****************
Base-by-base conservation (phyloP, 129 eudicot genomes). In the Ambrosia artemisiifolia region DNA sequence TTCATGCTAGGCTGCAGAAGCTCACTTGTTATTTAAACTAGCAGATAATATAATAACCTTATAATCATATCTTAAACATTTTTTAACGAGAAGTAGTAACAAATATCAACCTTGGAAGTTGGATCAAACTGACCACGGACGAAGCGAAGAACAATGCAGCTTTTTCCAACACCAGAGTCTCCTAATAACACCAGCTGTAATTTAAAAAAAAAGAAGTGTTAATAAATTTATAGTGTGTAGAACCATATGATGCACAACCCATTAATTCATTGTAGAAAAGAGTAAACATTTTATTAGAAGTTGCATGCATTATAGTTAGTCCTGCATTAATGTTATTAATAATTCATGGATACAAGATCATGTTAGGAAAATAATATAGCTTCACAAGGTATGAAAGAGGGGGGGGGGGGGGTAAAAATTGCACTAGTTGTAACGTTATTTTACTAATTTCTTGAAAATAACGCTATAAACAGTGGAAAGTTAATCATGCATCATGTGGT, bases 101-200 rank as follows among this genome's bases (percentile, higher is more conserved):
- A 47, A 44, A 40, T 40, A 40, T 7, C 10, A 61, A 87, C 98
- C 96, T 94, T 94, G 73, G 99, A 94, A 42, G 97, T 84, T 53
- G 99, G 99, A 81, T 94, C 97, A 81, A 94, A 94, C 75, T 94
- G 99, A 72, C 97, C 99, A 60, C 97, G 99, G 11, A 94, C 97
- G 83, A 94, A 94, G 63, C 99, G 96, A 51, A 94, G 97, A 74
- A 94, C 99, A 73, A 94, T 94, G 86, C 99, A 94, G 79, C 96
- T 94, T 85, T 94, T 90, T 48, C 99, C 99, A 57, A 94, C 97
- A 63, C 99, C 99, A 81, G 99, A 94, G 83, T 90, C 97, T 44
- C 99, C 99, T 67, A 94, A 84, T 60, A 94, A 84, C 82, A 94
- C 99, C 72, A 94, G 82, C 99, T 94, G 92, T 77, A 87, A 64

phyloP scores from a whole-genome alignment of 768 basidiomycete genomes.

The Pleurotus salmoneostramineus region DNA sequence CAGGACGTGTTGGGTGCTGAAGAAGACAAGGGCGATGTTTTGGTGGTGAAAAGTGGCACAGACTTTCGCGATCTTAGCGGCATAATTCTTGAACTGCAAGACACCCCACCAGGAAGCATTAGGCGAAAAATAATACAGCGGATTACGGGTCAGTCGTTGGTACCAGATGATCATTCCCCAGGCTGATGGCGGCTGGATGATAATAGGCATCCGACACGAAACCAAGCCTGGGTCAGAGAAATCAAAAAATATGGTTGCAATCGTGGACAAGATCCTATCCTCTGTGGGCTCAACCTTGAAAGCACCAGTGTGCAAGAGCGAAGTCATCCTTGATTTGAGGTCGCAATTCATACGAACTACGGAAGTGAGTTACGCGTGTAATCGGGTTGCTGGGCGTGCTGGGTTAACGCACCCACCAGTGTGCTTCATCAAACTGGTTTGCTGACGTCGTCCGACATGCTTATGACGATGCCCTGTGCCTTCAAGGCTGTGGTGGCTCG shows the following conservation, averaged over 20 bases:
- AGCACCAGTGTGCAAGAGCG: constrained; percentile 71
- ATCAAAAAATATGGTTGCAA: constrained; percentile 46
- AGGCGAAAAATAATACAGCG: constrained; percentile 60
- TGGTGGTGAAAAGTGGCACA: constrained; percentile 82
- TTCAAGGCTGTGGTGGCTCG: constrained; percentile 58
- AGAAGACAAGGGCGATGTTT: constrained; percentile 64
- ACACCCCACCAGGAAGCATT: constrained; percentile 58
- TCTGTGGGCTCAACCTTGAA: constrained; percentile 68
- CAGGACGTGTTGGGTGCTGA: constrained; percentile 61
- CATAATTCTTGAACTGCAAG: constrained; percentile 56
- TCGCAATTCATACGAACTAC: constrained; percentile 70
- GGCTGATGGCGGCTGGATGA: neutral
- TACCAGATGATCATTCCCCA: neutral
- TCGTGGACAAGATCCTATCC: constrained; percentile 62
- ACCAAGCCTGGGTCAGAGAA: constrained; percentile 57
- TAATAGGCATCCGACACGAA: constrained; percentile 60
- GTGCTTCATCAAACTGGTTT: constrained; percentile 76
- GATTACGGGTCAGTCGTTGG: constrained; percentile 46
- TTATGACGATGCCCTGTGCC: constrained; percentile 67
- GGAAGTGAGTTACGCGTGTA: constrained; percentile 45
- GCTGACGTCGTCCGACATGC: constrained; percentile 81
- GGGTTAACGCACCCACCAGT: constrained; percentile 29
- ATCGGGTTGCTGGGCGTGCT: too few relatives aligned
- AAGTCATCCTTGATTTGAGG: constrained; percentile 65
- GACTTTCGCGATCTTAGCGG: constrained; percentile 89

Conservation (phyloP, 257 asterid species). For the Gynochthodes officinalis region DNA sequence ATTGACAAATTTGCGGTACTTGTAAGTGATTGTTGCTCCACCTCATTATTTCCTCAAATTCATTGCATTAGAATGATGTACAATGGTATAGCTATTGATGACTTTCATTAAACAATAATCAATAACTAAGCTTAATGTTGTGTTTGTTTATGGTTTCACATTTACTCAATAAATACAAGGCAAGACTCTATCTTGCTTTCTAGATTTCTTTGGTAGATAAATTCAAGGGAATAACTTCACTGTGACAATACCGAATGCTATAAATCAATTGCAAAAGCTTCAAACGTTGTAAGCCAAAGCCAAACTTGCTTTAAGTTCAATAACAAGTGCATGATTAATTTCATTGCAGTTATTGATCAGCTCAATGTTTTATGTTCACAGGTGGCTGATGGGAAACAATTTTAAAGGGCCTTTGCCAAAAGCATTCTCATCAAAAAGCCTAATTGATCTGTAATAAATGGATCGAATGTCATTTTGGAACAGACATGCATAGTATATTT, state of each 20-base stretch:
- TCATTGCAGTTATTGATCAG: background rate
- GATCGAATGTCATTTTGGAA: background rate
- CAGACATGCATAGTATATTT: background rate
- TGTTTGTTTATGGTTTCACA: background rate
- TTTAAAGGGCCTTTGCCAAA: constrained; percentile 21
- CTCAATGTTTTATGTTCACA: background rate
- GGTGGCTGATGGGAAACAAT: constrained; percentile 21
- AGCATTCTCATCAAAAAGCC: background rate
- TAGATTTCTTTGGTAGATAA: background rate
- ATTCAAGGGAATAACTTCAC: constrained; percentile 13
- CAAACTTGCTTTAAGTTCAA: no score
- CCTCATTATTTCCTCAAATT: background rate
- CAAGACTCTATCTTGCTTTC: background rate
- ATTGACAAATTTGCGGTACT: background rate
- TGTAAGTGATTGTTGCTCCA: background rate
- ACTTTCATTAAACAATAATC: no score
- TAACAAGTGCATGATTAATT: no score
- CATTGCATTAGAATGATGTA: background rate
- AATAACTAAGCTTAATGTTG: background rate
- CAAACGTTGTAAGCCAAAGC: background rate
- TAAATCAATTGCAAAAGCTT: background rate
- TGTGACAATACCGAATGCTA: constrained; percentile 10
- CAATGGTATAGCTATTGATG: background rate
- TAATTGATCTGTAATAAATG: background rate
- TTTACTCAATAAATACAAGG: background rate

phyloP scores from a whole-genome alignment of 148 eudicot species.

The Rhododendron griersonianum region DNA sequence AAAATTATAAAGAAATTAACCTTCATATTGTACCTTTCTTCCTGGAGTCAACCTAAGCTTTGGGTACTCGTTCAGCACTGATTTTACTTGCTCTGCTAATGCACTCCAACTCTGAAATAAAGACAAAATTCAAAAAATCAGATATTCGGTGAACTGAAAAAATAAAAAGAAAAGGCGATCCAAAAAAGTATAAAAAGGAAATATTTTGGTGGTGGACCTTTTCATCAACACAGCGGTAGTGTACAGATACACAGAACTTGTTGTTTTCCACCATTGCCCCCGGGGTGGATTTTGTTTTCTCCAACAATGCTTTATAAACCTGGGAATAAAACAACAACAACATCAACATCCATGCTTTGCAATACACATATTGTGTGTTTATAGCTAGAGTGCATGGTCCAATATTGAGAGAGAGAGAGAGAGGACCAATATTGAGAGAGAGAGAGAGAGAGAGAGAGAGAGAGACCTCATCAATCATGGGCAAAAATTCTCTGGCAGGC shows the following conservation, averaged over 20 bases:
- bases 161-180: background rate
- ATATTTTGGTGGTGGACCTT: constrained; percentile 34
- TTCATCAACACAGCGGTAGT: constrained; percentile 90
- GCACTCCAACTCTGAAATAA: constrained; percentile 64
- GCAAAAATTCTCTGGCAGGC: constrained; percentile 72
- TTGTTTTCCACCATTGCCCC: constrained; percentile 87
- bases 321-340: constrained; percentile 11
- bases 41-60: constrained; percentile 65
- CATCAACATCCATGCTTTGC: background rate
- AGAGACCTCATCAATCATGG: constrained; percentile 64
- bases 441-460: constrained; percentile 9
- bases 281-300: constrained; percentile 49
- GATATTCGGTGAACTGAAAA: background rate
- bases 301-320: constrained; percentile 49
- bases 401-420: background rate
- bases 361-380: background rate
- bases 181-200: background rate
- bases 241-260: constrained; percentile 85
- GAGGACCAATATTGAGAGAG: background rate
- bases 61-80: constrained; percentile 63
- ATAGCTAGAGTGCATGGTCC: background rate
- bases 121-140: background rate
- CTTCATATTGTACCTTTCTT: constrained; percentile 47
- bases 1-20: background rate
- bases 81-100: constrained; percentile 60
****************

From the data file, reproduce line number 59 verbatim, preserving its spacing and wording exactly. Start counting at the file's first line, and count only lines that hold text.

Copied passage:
- CAAACGTTGTAAGCCAAAGC: background rate